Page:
The Juicing Bible contains lots of recipes but differs from the previous book in its approach. This book aims to educate the reader about healthy body systems and how to treat specific health conditions through juicing. There is an excellent section about many specific health conditions and references to beneficial juice recipes found later in the book. The book provides a lot of information about the conditions and not just a list of which recipes to juice.

There is also a section about healthy foods that includes fruits, vegetables, herbs and other ingredients such as Cider Vinegar, Green Algae and Sprouts.

The recipes section may not be as visually appealing as in The Big Book Of Juices (there are a few color photos in the middle of the book) but it doesn’t matter. This is far more than a recipe book and proper use allows the reader to determine which juice recipes are suitable for their ailments and health conditions. Of course if you’re perfectly healthy you can simply use the recipes but there is still a lot you can learn from this book.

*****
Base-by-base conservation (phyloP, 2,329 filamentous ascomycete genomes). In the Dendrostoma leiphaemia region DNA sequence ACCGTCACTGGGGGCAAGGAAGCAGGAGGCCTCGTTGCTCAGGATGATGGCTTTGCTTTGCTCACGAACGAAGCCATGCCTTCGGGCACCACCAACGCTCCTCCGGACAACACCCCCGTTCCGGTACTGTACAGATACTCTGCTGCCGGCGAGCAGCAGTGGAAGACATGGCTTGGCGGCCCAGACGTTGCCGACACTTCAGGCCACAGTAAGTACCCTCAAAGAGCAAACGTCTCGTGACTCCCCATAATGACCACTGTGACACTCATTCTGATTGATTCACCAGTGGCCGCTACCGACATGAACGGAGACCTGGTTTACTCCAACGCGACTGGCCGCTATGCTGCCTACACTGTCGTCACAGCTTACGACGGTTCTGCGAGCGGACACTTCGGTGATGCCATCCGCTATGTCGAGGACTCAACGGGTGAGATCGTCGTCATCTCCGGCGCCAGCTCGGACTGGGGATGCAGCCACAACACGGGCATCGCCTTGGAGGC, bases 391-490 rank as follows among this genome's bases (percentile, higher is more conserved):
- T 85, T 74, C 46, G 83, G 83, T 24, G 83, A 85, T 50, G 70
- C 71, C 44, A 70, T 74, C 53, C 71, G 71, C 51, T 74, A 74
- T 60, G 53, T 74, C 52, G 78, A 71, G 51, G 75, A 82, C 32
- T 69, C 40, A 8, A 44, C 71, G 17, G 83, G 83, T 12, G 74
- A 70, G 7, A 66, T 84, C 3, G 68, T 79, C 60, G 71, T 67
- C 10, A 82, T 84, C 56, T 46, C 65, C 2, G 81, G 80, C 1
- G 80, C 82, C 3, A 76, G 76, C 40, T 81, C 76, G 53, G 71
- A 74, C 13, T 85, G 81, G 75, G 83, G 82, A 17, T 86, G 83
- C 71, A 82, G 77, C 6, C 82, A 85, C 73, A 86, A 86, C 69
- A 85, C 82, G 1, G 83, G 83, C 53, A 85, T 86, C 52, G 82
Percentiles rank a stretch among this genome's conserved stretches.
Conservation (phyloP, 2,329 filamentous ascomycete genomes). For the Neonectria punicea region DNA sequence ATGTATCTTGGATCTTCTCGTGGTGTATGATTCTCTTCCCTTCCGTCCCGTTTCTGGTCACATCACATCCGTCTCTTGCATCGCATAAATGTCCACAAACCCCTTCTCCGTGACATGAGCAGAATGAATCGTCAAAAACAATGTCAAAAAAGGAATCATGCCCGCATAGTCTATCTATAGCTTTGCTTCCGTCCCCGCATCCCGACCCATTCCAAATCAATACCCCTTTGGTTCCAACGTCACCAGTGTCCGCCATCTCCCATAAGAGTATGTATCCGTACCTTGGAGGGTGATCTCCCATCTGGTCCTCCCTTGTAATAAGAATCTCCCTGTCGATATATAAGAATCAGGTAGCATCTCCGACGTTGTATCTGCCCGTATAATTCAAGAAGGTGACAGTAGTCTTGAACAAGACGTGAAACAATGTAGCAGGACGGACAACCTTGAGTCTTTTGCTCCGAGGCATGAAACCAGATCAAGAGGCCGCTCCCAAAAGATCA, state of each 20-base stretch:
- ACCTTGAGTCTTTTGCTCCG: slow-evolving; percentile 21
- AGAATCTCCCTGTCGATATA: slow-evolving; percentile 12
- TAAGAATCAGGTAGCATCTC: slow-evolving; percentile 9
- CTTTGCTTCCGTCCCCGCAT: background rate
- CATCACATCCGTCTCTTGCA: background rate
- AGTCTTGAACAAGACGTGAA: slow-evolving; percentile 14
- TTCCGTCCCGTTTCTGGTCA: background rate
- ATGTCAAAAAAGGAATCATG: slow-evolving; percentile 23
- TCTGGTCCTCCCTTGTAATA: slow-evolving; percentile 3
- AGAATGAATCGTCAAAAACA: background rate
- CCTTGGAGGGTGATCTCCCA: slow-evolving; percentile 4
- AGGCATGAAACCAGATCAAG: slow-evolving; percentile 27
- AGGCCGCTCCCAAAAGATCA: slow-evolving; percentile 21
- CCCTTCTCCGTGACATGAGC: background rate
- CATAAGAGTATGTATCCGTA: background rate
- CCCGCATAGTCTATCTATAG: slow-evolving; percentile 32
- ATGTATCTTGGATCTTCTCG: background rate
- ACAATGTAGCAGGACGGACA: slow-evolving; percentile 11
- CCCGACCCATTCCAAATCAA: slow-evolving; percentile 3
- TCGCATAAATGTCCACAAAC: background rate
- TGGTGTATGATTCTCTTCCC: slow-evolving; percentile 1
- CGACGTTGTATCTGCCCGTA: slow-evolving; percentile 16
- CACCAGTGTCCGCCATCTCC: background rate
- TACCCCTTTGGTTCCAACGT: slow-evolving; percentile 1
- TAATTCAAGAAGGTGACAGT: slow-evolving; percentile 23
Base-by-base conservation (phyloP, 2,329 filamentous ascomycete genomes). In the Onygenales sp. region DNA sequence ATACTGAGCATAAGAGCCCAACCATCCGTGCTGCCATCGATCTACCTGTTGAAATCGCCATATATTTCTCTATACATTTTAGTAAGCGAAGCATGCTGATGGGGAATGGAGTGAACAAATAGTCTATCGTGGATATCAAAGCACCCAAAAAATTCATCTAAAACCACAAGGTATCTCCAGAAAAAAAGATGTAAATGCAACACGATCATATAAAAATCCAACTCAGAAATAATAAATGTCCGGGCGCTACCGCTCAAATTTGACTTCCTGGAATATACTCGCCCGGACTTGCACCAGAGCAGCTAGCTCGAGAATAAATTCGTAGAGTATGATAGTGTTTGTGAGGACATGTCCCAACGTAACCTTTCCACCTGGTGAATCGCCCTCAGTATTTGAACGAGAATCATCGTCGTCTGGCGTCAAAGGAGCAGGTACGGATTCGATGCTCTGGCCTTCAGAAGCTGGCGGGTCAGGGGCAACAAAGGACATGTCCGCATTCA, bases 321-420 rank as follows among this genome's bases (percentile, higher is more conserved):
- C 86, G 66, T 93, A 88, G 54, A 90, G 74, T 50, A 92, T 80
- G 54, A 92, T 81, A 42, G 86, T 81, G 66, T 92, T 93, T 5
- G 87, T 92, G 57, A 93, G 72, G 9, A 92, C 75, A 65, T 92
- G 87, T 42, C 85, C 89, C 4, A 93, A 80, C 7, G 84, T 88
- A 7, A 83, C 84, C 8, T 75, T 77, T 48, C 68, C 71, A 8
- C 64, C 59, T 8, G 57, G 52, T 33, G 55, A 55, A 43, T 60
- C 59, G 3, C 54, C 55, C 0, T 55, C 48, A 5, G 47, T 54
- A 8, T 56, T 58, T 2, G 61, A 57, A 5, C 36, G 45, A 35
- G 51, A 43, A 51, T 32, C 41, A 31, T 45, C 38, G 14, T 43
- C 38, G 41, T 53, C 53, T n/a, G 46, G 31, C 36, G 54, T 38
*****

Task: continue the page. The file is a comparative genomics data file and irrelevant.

The recipes aren’t limited to juices either. There are smoothie recipes (of course) but there are also sections containing cocktail juices, mulled juices, milk substitutes, coffee substitutes and even frozen treats!


3. “The Everything Juicing Book” by Carole Jacobs & Chef Patrice Johnson

This was actually the most recent juicing book I bought and it’s done pretty well to get into my top 5 juicing books. It’s a really informative and clearly laid out juicing book. The sections cover specific topics like juicing ingredients, juicing for weight loss, juice fasting, juice detox and cleansing and juicing for stronger bones.